Cynthia Ma, MD, PhD, associate professor of Medicine, Medical Oncology at the Washington University School of Medicine in St. Louis, discusses the role of immunotherapy in triple-negative breast cancer (TNBC).
There are several trials investigating immunotherapy in TNBC, says Ma. Washington University School of Medicine is participating in a phase I/II study of pembrolizumab (Keytruda) in combination with eribulin (Halaven) which is ongoing. There are also combination therapy trials of pembrolizumab with other immunotherapy agents in TNBC. In addition to pembrolizumab, there are PD-L1 antibodies in development, many of which are being investigated in combination with chemotherapy in this space.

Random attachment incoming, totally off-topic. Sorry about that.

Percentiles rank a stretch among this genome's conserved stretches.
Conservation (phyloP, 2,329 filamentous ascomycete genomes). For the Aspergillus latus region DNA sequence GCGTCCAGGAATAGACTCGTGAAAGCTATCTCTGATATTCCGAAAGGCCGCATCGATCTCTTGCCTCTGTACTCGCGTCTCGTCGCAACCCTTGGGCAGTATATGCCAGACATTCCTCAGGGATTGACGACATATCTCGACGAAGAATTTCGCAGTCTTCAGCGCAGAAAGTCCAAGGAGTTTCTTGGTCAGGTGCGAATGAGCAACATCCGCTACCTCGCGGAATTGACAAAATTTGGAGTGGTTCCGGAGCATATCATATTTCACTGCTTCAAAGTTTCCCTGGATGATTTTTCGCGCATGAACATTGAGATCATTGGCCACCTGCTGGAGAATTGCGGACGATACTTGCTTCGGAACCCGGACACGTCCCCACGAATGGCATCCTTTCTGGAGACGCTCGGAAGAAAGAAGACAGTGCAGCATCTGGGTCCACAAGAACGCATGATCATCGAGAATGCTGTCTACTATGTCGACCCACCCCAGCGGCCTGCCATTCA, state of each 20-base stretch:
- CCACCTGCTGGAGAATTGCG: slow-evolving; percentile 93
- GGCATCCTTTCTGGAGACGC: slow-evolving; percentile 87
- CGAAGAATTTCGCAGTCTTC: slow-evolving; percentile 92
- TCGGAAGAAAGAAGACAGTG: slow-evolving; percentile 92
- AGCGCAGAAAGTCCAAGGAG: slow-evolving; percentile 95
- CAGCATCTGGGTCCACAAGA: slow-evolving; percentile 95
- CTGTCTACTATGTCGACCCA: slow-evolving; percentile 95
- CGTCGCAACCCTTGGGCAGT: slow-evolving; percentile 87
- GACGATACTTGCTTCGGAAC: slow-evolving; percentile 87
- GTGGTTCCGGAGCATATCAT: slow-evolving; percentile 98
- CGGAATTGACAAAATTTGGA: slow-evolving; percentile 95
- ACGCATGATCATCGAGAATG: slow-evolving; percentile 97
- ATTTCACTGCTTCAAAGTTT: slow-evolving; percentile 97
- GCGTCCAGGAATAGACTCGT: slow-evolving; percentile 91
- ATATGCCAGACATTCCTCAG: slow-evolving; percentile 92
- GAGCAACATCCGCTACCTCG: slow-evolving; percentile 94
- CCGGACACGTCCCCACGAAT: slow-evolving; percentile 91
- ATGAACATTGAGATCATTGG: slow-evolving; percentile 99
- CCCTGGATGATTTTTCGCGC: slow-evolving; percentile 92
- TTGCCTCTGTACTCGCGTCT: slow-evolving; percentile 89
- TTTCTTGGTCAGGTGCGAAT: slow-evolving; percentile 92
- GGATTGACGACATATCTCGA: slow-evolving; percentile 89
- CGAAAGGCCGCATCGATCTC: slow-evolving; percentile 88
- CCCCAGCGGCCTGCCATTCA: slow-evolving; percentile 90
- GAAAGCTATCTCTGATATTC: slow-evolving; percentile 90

TNBC has a high mutational load which may make it more immunogenic. This is particularly true when compared to ER-positive patients. In neoadjuvant studies, immune-cell infiltrates have been shown to correlate with responses and long-term outcomes, so there is some evidence that TNBC may be more immunogenic, says Ma.